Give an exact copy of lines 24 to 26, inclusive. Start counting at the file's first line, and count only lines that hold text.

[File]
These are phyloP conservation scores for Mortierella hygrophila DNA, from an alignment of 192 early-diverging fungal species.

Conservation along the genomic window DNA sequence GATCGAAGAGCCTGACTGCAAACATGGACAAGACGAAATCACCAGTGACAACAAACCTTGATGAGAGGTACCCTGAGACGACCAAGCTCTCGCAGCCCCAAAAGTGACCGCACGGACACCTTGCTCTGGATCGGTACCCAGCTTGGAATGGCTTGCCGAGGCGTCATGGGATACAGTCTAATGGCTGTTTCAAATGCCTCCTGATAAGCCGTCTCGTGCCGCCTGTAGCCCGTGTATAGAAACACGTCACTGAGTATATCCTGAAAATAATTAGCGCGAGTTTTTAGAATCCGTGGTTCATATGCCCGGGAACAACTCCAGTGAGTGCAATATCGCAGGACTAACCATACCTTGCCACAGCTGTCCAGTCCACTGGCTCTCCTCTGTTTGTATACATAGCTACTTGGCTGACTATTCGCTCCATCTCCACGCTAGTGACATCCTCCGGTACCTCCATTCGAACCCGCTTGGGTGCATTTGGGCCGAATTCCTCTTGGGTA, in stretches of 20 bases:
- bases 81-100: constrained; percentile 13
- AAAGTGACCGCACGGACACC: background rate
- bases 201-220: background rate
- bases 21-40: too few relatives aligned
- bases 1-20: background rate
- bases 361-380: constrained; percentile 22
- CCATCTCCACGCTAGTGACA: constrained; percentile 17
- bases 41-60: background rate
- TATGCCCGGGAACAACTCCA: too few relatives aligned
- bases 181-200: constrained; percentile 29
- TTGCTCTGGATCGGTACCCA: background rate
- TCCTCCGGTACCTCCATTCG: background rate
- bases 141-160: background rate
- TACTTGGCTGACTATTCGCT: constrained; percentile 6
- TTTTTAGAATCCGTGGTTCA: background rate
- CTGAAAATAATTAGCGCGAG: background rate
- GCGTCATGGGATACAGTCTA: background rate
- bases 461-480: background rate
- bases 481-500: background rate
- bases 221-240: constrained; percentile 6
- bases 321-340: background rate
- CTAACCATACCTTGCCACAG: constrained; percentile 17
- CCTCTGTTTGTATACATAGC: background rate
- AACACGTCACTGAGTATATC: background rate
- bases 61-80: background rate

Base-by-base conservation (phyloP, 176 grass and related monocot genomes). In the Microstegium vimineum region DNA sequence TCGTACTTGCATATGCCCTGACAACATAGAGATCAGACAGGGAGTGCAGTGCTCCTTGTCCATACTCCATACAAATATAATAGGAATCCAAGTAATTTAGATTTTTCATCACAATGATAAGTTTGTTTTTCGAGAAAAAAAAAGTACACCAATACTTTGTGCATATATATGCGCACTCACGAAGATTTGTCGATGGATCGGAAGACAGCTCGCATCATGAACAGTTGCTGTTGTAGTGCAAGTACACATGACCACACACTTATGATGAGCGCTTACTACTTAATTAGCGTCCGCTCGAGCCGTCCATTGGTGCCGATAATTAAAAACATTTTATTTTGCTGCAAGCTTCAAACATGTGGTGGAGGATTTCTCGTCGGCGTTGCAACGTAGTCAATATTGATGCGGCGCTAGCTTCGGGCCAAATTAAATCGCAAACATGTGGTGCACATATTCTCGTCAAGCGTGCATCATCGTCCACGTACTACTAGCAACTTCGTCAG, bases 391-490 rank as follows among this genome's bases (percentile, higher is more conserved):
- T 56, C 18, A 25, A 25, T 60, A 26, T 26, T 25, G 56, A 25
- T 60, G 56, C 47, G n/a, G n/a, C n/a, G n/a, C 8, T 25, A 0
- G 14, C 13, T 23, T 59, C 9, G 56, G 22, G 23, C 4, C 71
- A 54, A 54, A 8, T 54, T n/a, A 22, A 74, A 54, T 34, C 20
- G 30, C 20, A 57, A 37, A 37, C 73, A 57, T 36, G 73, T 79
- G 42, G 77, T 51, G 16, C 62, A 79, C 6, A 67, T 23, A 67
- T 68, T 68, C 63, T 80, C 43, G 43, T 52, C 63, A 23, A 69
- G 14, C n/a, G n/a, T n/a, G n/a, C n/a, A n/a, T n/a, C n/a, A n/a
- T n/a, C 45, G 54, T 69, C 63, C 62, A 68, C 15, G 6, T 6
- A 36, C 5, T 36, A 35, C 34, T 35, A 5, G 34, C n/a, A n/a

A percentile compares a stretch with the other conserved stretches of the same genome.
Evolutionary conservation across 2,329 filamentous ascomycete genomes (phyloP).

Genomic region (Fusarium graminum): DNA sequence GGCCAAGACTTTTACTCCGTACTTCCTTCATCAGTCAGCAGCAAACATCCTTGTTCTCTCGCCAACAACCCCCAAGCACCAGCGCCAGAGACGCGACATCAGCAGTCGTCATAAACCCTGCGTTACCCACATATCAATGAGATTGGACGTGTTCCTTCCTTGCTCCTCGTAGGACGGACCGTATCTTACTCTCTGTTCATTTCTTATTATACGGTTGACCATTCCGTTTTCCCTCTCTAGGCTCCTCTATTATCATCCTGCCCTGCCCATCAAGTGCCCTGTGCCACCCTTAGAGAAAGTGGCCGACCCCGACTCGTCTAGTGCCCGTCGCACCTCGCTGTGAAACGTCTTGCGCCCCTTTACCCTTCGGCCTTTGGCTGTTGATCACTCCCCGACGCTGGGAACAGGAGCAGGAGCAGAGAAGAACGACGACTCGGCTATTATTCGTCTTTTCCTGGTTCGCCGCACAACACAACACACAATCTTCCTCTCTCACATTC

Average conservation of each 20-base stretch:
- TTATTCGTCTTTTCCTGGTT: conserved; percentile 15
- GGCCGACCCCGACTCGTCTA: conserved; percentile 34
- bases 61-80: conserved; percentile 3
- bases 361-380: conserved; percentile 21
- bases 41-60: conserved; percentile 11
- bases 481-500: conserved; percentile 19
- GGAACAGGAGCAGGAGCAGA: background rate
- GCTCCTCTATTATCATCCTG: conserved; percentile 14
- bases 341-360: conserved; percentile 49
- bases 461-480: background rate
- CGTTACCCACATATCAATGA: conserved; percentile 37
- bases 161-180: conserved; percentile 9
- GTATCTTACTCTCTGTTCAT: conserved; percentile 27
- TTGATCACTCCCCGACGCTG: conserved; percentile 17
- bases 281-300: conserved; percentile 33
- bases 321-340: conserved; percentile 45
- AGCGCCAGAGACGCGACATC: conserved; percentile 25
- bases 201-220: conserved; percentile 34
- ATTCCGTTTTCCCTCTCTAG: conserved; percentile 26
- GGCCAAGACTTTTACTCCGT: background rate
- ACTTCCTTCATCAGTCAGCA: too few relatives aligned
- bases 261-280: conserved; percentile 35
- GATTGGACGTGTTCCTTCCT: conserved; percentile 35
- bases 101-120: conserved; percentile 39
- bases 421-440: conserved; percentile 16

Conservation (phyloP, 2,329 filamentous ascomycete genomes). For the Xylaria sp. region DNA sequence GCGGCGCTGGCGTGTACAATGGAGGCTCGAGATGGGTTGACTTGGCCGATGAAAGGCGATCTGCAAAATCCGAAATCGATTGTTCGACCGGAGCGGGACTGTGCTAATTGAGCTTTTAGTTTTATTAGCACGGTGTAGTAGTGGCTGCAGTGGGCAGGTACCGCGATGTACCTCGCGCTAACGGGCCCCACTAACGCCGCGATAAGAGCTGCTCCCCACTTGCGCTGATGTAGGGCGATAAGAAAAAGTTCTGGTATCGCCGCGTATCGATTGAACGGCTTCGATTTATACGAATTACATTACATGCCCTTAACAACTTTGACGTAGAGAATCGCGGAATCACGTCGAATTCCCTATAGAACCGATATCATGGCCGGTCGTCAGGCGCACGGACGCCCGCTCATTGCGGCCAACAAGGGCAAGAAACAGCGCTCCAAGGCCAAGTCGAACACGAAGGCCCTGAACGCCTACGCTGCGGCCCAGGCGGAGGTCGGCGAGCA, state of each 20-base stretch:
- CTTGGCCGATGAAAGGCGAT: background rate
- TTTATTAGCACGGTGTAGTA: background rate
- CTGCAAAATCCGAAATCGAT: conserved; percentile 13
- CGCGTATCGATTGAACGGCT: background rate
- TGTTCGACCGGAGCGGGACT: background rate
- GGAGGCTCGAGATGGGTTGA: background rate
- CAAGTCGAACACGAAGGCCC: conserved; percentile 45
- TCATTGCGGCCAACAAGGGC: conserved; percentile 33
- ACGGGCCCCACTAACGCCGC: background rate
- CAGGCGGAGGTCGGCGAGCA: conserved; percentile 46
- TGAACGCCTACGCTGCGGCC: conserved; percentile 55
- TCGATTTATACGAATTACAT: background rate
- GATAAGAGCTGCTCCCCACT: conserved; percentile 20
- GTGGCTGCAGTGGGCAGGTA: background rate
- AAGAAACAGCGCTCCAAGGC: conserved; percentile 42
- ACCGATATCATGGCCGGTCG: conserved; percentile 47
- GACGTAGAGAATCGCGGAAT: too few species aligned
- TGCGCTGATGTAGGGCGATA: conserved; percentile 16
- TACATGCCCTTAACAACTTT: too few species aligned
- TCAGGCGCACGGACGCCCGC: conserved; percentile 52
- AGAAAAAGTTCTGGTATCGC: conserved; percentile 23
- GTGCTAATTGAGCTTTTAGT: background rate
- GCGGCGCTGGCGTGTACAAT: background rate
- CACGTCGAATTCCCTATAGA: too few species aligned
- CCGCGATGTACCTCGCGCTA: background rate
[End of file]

- CTAACCATACCTTGCCACAG: constrained; percentile 17
- CCTCTGTTTGTATACATAGC: background rate
- AACACGTCACTGAGTATATC: background rate